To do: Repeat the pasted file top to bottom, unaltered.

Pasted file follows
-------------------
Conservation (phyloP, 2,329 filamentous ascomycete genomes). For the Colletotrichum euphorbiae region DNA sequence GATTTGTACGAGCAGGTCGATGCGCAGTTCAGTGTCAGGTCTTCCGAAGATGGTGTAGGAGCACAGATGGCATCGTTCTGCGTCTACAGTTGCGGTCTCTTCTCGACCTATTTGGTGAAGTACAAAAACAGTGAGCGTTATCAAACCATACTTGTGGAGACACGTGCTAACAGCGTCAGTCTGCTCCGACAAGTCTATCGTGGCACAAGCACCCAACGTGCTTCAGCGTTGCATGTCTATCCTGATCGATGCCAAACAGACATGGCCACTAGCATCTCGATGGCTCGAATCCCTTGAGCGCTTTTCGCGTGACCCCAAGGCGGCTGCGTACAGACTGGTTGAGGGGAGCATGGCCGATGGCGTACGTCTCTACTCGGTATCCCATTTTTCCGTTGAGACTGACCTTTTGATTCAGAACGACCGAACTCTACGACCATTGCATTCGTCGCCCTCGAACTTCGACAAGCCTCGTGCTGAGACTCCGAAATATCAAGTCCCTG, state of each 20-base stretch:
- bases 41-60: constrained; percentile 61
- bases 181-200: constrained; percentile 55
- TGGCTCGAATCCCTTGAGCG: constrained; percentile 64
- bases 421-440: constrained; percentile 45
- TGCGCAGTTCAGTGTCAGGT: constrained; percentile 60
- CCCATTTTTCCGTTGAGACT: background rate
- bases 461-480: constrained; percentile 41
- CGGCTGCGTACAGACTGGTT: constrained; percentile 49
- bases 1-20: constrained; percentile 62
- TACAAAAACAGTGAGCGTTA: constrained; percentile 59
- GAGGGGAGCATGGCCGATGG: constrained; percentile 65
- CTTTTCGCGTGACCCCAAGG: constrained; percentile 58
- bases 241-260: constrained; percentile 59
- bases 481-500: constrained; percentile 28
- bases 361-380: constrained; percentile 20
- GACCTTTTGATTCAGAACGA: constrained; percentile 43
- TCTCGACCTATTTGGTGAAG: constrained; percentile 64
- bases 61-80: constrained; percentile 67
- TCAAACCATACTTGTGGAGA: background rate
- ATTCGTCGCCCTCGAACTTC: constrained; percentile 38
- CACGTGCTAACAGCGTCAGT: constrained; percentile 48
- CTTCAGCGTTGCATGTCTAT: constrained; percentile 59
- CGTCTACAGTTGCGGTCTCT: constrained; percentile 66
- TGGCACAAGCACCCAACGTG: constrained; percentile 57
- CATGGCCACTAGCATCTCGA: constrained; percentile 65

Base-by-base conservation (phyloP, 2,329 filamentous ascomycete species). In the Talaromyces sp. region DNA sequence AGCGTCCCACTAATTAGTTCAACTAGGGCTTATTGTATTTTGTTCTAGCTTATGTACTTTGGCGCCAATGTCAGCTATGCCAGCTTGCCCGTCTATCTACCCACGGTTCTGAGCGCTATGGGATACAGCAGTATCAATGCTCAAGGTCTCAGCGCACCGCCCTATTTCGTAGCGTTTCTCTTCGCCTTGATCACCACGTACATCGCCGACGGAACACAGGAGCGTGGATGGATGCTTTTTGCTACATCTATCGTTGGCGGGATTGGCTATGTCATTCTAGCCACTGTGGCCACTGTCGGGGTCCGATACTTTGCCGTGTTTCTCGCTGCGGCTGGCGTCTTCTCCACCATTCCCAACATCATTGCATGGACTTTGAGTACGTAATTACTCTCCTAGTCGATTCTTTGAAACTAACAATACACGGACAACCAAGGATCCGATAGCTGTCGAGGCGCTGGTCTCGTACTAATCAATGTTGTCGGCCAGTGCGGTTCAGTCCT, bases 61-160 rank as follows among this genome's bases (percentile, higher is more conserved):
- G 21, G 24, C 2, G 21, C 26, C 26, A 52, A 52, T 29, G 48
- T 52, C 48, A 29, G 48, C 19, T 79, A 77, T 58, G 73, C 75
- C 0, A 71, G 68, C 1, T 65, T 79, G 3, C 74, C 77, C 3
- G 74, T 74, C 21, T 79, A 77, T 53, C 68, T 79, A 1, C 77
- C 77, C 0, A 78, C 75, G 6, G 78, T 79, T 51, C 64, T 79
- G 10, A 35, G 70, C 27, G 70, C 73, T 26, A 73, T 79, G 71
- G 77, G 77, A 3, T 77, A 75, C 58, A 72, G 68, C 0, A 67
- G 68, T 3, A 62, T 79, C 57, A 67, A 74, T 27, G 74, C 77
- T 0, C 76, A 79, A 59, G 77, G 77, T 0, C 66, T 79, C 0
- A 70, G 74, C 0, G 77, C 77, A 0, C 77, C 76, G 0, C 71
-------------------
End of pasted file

Conservation (phyloP, 2,329 filamentous ascomycete genomes). For the Colletotrichum euphorbiae region DNA sequence GATTTGTACGAGCAGGTCGATGCGCAGTTCAGTGTCAGGTCTTCCGAAGATGGTGTAGGAGCACAGATGGCATCGTTCTGCGTCTACAGTTGCGGTCTCTTCTCGACCTATTTGGTGAAGTACAAAAACAGTGAGCGTTATCAAACCATACTTGTGGAGACACGTGCTAACAGCGTCAGTCTGCTCCGACAAGTCTATCGTGGCACAAGCACCCAACGTGCTTCAGCGTTGCATGTCTATCCTGATCGATGCCAAACAGACATGGCCACTAGCATCTCGATGGCTCGAATCCCTTGAGCGCTTTTCGCGTGACCCCAAGGCGGCTGCGTACAGACTGGTTGAGGGGAGCATGGCCGATGGCGTACGTCTCTACTCGGTATCCCATTTTTCCGTTGAGACTGACCTTTTGATTCAGAACGACCGAACTCTACGACCATTGCATTCGTCGCCCTCGAACTTCGACAAGCCTCGTGCTGAGACTCCGAAATATCAAGTCCCTG, state of each 20-base stretch:
- bases 41-60: constrained; percentile 61
- bases 181-200: constrained; percentile 55
- TGGCTCGAATCCCTTGAGCG: constrained; percentile 64
- bases 421-440: constrained; percentile 45
- TGCGCAGTTCAGTGTCAGGT: constrained; percentile 60
- CCCATTTTTCCGTTGAGACT: background rate
- bases 461-480: constrained; percentile 41
- CGGCTGCGTACAGACTGGTT: constrained; percentile 49
- bases 1-20: constrained; percentile 62
- TACAAAAACAGTGAGCGTTA: constrained; percentile 59
- GAGGGGAGCATGGCCGATGG: constrained; percentile 65
- CTTTTCGCGTGACCCCAAGG: constrained; percentile 58
- bases 241-260: constrained; percentile 59
- bases 481-500: constrained; percentile 28
- bases 361-380: constrained; percentile 20
- GACCTTTTGATTCAGAACGA: constrained; percentile 43
- TCTCGACCTATTTGGTGAAG: constrained; percentile 64
- bases 61-80: constrained; percentile 67
- TCAAACCATACTTGTGGAGA: background rate
- ATTCGTCGCCCTCGAACTTC: constrained; percentile 38
- CACGTGCTAACAGCGTCAGT: constrained; percentile 48
- CTTCAGCGTTGCATGTCTAT: constrained; percentile 59
- CGTCTACAGTTGCGGTCTCT: constrained; percentile 66
- TGGCACAAGCACCCAACGTG: constrained; percentile 57
- CATGGCCACTAGCATCTCGA: constrained; percentile 65

Base-by-base conservation (phyloP, 2,329 filamentous ascomycete species). In the Talaromyces sp. region DNA sequence AGCGTCCCACTAATTAGTTCAACTAGGGCTTATTGTATTTTGTTCTAGCTTATGTACTTTGGCGCCAATGTCAGCTATGCCAGCTTGCCCGTCTATCTACCCACGGTTCTGAGCGCTATGGGATACAGCAGTATCAATGCTCAAGGTCTCAGCGCACCGCCCTATTTCGTAGCGTTTCTCTTCGCCTTGATCACCACGTACATCGCCGACGGAACACAGGAGCGTGGATGGATGCTTTTTGCTACATCTATCGTTGGCGGGATTGGCTATGTCATTCTAGCCACTGTGGCCACTGTCGGGGTCCGATACTTTGCCGTGTTTCTCGCTGCGGCTGGCGTCTTCTCCACCATTCCCAACATCATTGCATGGACTTTGAGTACGTAATTACTCTCCTAGTCGATTCTTTGAAACTAACAATACACGGACAACCAAGGATCCGATAGCTGTCGAGGCGCTGGTCTCGTACTAATCAATGTTGTCGGCCAGTGCGGTTCAGTCCT, bases 61-160 rank as follows among this genome's bases (percentile, higher is more conserved):
- G 21, G 24, C 2, G 21, C 26, C 26, A 52, A 52, T 29, G 48
- T 52, C 48, A 29, G 48, C 19, T 79, A 77, T 58, G 73, C 75
- C 0, A 71, G 68, C 1, T 65, T 79, G 3, C 74, C 77, C 3
- G 74, T 74, C 21, T 79, A 77, T 53, C 68, T 79, A 1, C 77
- C 77, C 0, A 78, C 75, G 6, G 78, T 79, T 51, C 64, T 79
- G 10, A 35, G 70, C 27, G 70, C 73, T 26, A 73, T 79, G 71
- G 77, G 77, A 3, T 77, A 75, C 58, A 72, G 68, C 0, A 67
- G 68, T 3, A 62, T 79, C 57, A 67, A 74, T 27, G 74, C 77
- T 0, C 76, A 79, A 59, G 77, G 77, T 0, C 66, T 79, C 0
- A 70, G 74, C 0, G 77, C 77, A 0, C 77, C 76, G 0, C 71